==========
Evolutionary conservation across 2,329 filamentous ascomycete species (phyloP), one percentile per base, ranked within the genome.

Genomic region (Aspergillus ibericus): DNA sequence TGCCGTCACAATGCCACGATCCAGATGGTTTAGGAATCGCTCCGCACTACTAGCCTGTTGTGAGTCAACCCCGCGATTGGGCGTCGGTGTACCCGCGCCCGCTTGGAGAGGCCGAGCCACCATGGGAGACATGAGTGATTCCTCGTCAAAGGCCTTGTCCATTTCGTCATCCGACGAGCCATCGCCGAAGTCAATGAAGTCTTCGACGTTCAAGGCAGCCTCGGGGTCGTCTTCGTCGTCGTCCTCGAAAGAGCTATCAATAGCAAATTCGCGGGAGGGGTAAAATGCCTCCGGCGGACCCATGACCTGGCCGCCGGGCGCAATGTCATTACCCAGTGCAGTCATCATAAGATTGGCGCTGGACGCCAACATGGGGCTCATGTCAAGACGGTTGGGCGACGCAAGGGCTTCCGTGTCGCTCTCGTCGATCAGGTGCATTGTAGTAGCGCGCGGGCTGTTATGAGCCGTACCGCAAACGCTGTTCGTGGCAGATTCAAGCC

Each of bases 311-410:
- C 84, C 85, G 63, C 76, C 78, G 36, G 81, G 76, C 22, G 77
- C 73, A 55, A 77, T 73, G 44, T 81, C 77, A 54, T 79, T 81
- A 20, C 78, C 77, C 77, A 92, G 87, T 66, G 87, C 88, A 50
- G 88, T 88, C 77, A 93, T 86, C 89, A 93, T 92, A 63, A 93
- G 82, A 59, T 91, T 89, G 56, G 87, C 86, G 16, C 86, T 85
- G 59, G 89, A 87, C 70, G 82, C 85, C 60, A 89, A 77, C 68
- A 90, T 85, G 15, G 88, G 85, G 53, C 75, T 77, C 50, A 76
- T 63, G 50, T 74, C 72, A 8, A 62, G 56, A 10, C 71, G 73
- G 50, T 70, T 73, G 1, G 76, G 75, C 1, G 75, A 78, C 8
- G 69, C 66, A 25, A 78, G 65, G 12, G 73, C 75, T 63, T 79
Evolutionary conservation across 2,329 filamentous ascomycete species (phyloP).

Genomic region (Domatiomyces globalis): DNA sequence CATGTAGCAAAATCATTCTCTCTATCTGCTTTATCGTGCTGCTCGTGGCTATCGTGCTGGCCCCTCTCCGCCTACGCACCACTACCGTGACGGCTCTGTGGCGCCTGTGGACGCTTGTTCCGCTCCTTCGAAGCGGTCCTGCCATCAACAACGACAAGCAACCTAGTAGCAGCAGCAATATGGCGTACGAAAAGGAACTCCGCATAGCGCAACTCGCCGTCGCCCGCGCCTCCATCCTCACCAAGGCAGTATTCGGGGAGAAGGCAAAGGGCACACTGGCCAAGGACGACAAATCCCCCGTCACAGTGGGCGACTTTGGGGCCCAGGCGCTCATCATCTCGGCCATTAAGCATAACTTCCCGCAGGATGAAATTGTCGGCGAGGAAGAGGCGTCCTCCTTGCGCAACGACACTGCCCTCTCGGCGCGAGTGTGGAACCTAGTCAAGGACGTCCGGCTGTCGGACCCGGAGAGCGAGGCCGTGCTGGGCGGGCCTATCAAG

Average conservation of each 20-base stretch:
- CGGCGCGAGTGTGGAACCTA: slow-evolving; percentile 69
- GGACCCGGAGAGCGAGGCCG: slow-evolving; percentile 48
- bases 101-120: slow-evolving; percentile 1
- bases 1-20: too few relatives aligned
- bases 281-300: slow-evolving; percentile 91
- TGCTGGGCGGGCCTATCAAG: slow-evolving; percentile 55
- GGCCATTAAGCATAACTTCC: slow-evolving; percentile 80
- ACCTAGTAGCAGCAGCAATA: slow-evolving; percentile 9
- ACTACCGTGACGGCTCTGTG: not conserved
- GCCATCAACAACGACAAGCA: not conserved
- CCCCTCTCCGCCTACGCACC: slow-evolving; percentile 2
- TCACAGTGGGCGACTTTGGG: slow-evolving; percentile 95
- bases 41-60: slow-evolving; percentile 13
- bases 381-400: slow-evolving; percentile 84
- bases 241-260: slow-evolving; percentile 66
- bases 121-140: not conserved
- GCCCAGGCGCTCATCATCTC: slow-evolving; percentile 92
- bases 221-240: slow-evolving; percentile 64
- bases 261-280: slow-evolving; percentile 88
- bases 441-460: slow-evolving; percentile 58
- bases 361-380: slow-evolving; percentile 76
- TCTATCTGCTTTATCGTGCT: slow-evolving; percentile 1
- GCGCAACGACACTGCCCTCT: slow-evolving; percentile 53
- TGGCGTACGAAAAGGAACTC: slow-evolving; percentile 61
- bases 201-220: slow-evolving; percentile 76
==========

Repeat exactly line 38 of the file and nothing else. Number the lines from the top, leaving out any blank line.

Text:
- TCTATCTGCTTTATCGTGCT: slow-evolving; percentile 1